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Robotics Industry News

Engineered to the last pour

maxon precision motors, inc.

Where motion is the key to a great cup of coffee, duplicating the precision and reliability of the motion of a person’s hand, wrist, and elbow require a unique robotic design.

People love their coffee. Providing a consistent and reliable cup of coffee from a coffee shop often takes a lot of time in training your baristas. Gaining that same precision motion control combined with speed and reliability was the utmost challenge for Poursteady’s Chief Engineer, Stuart Heys, who has always loved a good challenge. I got to talk to Maximilian Babe, Poursteady’s Jack of all trades and current manufacturing manager about the final products. 

Poursteady manufactures two different models. The PS1 five-station machine and the PS1-3c three-station machine. Each Poursteady machine automatically produces the perfect pour-over coffee based on the barista’s precise needs. “We wanted to design a tool that the baristas wanted to use, one that would give them the perfect cup of coffee every time while they made sure the grind was just right and that the customer was being well taken care of.” To do this, Stuart and the Poursteady team needed components that were not only accurate, but highly reliable, and offered long life. “Our machines have literally made millions of cups of coffee without a breakdown.” 

The idea was for the machine to only automate the steps in making perfect pour-overs that made sense. This means that the recipes are variable depending on what the baristas choose to program into the machine. Hundreds of formulas can be stored and can be perfectly repeated with the push of a single button. Water is measured to the gram.

The robotic system provides the shapes and sizes of the spirals that are poured. Precise motion in multiple directions along with precise timing of each step is tracked and executed by the machine — using the Technosoft VX Intelligent Drive — for up to five cups at a time. Each cup can have a different sequence based on its program. Any combination of pour and motion is possible. This not only allows baristas to do other work and help customers in another way, it reduces the training the coffee shop owner needs to provide. And, it allows the shop to make more cups of coffee in less time, getting through a line of customers faster and more efficiently. 

Stuart is a robotics engineer, and he used industrial automation components rated and tested for years of continuous use. Both machines use the same motion control components. Using two motors and three belts, the machine is able to manipulate the pour spout any way it chooses. The 3c machine is around 24 inches long, which is much narrower than an espresso machine. One belt runs the full length of the X axis of the brewer. It attaches to a gear and pulley design where a second belt runs from the pulley to the motor shaft, all inside the cage of the system. The Y axis is connected directly to a motor that sits outside the cage and pivots back and forth dependent on the controller signal programmed into the unit.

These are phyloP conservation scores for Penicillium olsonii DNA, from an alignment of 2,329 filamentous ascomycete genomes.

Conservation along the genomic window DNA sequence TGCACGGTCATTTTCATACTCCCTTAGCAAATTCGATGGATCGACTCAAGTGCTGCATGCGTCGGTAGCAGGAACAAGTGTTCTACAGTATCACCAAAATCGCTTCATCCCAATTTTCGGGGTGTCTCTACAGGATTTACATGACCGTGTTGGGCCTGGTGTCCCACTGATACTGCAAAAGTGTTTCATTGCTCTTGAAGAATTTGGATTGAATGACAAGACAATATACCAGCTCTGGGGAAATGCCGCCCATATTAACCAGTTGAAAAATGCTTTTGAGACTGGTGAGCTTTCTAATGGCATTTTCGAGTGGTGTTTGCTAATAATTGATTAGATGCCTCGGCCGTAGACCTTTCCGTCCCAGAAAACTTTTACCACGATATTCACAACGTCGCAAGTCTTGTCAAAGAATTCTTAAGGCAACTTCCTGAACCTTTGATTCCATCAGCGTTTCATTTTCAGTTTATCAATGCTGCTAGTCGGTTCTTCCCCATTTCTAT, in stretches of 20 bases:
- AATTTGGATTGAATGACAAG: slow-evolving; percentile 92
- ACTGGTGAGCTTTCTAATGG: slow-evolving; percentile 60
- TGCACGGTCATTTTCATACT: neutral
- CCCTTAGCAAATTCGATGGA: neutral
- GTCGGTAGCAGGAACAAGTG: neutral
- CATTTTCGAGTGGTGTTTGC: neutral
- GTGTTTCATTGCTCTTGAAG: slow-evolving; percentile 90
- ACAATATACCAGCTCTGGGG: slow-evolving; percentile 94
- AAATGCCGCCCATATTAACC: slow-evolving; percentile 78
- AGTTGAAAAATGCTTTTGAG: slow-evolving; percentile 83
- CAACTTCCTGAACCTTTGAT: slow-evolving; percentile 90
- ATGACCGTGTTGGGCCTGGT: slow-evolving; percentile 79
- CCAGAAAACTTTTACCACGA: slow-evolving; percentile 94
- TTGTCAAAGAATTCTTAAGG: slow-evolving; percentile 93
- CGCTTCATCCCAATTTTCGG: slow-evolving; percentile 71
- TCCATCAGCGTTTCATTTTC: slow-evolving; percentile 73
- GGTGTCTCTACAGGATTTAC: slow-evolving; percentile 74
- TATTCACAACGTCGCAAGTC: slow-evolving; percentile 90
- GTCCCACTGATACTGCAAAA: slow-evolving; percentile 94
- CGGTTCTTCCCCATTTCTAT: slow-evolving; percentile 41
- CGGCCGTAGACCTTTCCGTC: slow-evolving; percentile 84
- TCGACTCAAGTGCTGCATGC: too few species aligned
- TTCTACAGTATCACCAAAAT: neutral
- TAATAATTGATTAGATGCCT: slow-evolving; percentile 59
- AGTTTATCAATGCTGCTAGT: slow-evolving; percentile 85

The combination of motions from the design allows a user to program the unit for any type of flow — simply back and forth along one axis or a wobble along one or two axes, or a circular pattern that can be adjusted for width as well as shape. 

The motors used in the PS1 and PS1-3c include the 30 Watt, EC45 Flat motor for the X axis and the EC32 Flat motor for the Y (or tilt) axis. The motors are electronically commutated, thus enabling extremely long motor life, since there are simply no mechanical brushes to wear out. Hall effect sensors are built into some motors in order to provide feedback to the control electronics. The motors offer good heat dissipation and high overload capability. Both the EC45 flat and EC32 flat motors have a stainless-steel housing, vary widely in diameter, and offer different shaft lengths as well. The motors can be used at any speeds needed to accommodate the application. The dynamic load of the nozzle that is always moving during the pour sequence, is light and requires little torque. Precision of the operation is what’s important, and Poursteady acquires that through the use of a closed loop control system.

“We are not the experts on how a particular shop, or barista, should prepare their coffee. With the Poursteady machine the flexibility is there for the user,” Maximilian explained. Whatever coffee, roast, and dripper preferred can be set and saved in a recipe file. If a user finds they can’t get the perfect pattern on their unit, Poursteady will help provide a custom pour pattern for them.  

The next goal for the company is to provide a way to make a one-minute cup of pour-over coffee. This would allow a barista to make over 100 cups of coffee per hour with a single operator and therefore reduce customer wait time, allowing for a better barista-customer experience overall. 

For more information, see Poursteady

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